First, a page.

The thing to remember about the math, is it's only a guide. It's also just an indication of your chances, not a guarantee by any means or any way you look at it!

I've called/pushed etc enough times with a shitload of outs with a good hand that could get better. I'll admit, at times I've even thought in my mind "how the hell did not ONE of my 19 outs hit with 2 to go?!?" It's only a fleeting thought because I do my best to keep the "it's just a chance, not guaranteed" in my mind at all times. If you feel "cheated" in that situation, it's time to take a break because you're forgetting it's all probabilities.
 
vinnie

vinnie

Legend
Joined
Apr 12, 2013
Total posts
1,197
As a follow up for the "it's complicated" comment, I'll attempt to do the math for a simple example to show you why.

You're over at a friend's house and playing 4-handed hold'em. You're on the turn with a spade flush draw and your opponent is holding 2 red aces. The other two players folded before the flop. Example:

:ks4::js4: VS :ah4::ad4:

The board is :3s4::7s4::qh4::2d4:

Now, you can see 8 cards. So there are 44 unknown cards. 9 of those unknown cards give you a winning hand. Your 'naive' odds are 9/44 or about 20.45%.

You don't know what your opponents folded, but you can figure out the probabilities that they folded outs of yours.

Odds they folded 0 spades: 52,360/135,751 ~= 38.57%
Odds they folded 1 spades: 58,905/135,751 ~= 43.39%
Odds they folded 2 spades: 21,420/135,751 ~= 15.78%
Odds they folded 3 spades: 2,940/135,751 ~= 2.17%
Odds they folded 4 spades: 126/135,751 ~= 0.09%

Since we 'know' the 4 folded cards now, there are only 40 unknown cards left.

Your adjusted odds for them folding 0 spades: 9/40 = 22.5%
Your adjusted odds for them folding 1 spades: 8/40 = 20.0%
Your adjusted odds for them folding 2 spades: 7/40 ~= 17.5%
Your adjusted odds for them folding 3 spades: 6/40 ~= 15.0%
Your adjusted odds for them folding 4 spades: 5/40 ~= 12.5%


But, we need to adjust these odds with the probability that we're facing them.

Weighted total odds 0 spades folded: 52,360/135,751 * 9/40 = 471,240/5,430,040 ~= 8.68%
Weighted total odds 1 spades folded: 58,905/135,751 * 8/40 = 471,240/5,430,040 ~= 8.68%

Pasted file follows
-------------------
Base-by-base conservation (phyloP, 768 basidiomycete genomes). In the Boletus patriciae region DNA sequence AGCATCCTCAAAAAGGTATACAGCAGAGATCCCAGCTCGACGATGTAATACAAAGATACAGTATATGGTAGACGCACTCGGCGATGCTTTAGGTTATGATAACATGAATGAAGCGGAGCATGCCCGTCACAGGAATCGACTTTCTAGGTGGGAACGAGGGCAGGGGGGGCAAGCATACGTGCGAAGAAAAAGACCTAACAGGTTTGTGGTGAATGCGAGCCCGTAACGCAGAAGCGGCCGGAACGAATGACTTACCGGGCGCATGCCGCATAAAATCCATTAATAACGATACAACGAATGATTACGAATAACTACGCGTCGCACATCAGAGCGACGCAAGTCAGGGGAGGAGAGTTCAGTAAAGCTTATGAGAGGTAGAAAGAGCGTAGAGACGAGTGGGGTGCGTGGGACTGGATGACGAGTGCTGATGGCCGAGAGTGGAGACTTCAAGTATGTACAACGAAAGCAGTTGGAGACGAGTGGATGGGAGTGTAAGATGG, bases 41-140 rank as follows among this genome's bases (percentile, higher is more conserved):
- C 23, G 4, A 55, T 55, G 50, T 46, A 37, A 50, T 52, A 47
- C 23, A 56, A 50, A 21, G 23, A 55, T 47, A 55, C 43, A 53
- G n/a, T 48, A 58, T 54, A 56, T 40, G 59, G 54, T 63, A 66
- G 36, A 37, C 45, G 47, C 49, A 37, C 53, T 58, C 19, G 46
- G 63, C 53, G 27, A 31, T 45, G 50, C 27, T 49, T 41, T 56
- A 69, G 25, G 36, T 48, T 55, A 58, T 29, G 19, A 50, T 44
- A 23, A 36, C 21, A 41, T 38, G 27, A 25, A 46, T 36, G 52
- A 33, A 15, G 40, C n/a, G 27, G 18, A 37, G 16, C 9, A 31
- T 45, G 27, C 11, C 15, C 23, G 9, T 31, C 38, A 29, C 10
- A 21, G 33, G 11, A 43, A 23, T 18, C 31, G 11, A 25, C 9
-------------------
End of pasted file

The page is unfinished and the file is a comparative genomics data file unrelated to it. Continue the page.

Weighted total odds 2 spades folded: 21,420/135,751 * 7/40 = 149,940/5,430,040 ~= 2.76%
Weighted total odds 3 spades folded: 2,940/135,751 * 6/40 = 17,640/5,430,040 ~= 0.32%
Weighted total odds 4 spades folded: 126/135,751 * 5/40 = 630/5,430,040 ~= 0.00%

The total weighted odds are 1,110,690/5,430,040 ~= 20.45%

You will note that 1,110,690/5,430,040 is equivalent to 9/44. (Multiply the top and bottom by 123,410 to get the larger fraction.)

So... ALL that work to try and account for the fact that some of our outs might have been folded, and the end result is the exact same value we got by ignoring those cards to begin with. And those calculations are not easy to get. I didn't show all my work for how to get the number of different ways they could hold your out.

And this was a SIMPLE example with only 2 people who folded. Imagine trying to do all this math for a 9 handed table where 7 people folded. Fortunately, for everyone, we don't need to because it will work out the same in the end. Burn cards work the same way. In the end, cards we don't know the value of do not change our odds in any way.
 
Phoenix Wright

Phoenix Wright

Legend
Loyaler
Joined
Feb 18, 2020
Total posts
2,592
Awards
4
The question is simple, and might have been asked before. How reliable is poker math?

Let's say I'm on a nut flush draw, on the flop, in a 9 handed no limit Hold'em game. I would like to think that I have 9 outs and I need atleast 4:1 to make a call. However I have no way of knowing how many of my nine outs have already been dealt to and folded by some of the other 8 players (not to forget the burn card).

So how reliable is this math really? And what can we do?

Poker math is correct, but it is only as good as our accuracy in the range of hands we put them on. Also note that GTO is an attempt to play as close to mathematically optimal as possible given the spot based on probabilistic decisions. This math-approach isn't recommended (or best!) is certain situations though. The GTO approach is best when your opponent plays close to optimally themselves (for example: a pro at your table you know little about), but in most poker games (especially micro stakes), everyone will make plenty of exploitable mistakes which allow exploitative strategy to profit even more than the balanced GTO play-style.

The math is "correct" but only to as good as your human ability to put your opponent on a range or how they are likely to play/adapt in future hands.
 
henriquemaduro

henriquemaduro

Visionary
Joined
Dec 14, 2013
Total posts
884
The question is simple, and might have been asked before. How reliable is poker math?

Let's say I'm on a nut flush draw, on the flop, in a 9 handed no limit Hold'em game. I would like to think that I have 9 outs and I need atleast 4:1 to make a call. However I have no way of knowing how many of my nine outs have already been dealt to and folded by some of the other 8 players (not to forget the burn card).

So how reliable is this math really? And what can we do?

U don't know the cards that people fold and the burned cards, so, u have all the 9 outs to do the math.
 
Top